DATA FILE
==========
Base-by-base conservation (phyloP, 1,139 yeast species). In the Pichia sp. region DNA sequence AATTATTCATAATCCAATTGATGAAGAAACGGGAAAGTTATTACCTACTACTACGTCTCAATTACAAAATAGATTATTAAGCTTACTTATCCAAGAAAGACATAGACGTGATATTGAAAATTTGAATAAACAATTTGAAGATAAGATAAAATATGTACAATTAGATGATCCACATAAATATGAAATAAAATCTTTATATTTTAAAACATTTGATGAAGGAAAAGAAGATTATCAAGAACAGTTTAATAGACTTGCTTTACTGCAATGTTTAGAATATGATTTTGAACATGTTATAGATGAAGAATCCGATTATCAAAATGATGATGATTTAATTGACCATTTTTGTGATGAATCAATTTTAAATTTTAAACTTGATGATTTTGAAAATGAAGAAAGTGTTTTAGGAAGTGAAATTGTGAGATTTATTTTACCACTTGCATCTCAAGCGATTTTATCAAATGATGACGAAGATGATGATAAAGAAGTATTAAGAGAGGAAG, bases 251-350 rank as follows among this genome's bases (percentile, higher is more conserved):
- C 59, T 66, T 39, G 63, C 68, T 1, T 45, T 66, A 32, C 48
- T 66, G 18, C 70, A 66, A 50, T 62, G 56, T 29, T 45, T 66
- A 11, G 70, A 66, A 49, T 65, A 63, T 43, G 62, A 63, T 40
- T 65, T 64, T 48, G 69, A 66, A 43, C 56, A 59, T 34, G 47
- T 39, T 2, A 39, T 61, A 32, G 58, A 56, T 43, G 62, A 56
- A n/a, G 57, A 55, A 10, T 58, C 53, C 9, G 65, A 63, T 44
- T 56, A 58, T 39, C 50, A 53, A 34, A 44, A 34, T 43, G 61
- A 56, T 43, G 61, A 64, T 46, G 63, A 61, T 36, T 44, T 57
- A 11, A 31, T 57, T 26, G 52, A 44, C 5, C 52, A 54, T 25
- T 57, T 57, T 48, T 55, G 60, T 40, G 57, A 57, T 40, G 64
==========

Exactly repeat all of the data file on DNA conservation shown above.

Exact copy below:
Base-by-base conservation (phyloP, 1,139 yeast species). In the Pichia sp. region DNA sequence AATTATTCATAATCCAATTGATGAAGAAACGGGAAAGTTATTACCTACTACTACGTCTCAATTACAAAATAGATTATTAAGCTTACTTATCCAAGAAAGACATAGACGTGATATTGAAAATTTGAATAAACAATTTGAAGATAAGATAAAATATGTACAATTAGATGATCCACATAAATATGAAATAAAATCTTTATATTTTAAAACATTTGATGAAGGAAAAGAAGATTATCAAGAACAGTTTAATAGACTTGCTTTACTGCAATGTTTAGAATATGATTTTGAACATGTTATAGATGAAGAATCCGATTATCAAAATGATGATGATTTAATTGACCATTTTTGTGATGAATCAATTTTAAATTTTAAACTTGATGATTTTGAAAATGAAGAAAGTGTTTTAGGAAGTGAAATTGTGAGATTTATTTTACCACTTGCATCTCAAGCGATTTTATCAAATGATGACGAAGATGATGATAAAGAAGTATTAAGAGAGGAAG, bases 251-350 rank as follows among this genome's bases (percentile, higher is more conserved):
- C 59, T 66, T 39, G 63, C 68, T 1, T 45, T 66, A 32, C 48
- T 66, G 18, C 70, A 66, A 50, T 62, G 56, T 29, T 45, T 66
- A 11, G 70, A 66, A 49, T 65, A 63, T 43, G 62, A 63, T 40
- T 65, T 64, T 48, G 69, A 66, A 43, C 56, A 59, T 34, G 47
- T 39, T 2, A 39, T 61, A 32, G 58, A 56, T 43, G 62, A 56
- A n/a, G 57, A 55, A 10, T 58, C 53, C 9, G 65, A 63, T 44
- T 56, A 58, T 39, C 50, A 53, A 34, A 44, A 34, T 43, G 61
- A 56, T 43, G 61, A 64, T 46, G 63, A 61, T 36, T 44, T 57
- A 11, A 31, T 57, T 26, G 52, A 44, C 5, C 52, A 54, T 25
- T 57, T 57, T 48, T 55, G 60, T 40, G 57, A 57, T 40, G 64